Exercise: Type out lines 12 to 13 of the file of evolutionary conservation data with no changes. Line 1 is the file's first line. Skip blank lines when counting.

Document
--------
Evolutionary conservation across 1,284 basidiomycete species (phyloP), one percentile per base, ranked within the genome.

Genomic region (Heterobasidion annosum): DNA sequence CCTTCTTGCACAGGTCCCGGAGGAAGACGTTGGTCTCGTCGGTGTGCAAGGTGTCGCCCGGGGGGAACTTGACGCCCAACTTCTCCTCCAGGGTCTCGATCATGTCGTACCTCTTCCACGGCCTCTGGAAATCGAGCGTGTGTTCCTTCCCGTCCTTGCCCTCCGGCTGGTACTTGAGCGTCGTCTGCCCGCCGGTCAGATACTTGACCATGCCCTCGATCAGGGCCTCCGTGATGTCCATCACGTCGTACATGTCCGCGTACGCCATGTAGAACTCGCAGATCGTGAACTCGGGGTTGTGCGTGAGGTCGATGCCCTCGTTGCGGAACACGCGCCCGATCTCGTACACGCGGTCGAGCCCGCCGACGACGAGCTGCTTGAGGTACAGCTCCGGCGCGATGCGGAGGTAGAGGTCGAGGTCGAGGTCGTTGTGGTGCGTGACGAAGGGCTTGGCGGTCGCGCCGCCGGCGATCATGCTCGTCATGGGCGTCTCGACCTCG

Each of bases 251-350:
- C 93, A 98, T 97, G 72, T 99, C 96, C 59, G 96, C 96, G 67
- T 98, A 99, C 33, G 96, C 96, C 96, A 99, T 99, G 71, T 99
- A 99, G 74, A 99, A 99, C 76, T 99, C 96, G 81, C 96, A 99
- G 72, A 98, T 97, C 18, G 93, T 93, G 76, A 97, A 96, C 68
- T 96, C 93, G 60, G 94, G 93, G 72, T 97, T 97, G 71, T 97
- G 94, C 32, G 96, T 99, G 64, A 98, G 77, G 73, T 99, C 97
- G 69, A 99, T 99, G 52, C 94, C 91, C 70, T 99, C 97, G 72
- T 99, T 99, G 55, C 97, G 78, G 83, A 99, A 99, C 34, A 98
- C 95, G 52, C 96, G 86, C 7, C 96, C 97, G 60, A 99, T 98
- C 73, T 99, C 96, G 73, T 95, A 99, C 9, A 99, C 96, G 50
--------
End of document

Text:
- C 95, G 52, C 96, G 86, C 7, C 96, C 97, G 60, A 99, T 98
- C 73, T 99, C 96, G 73, T 95, A 99, C 9, A 99, C 96, G 50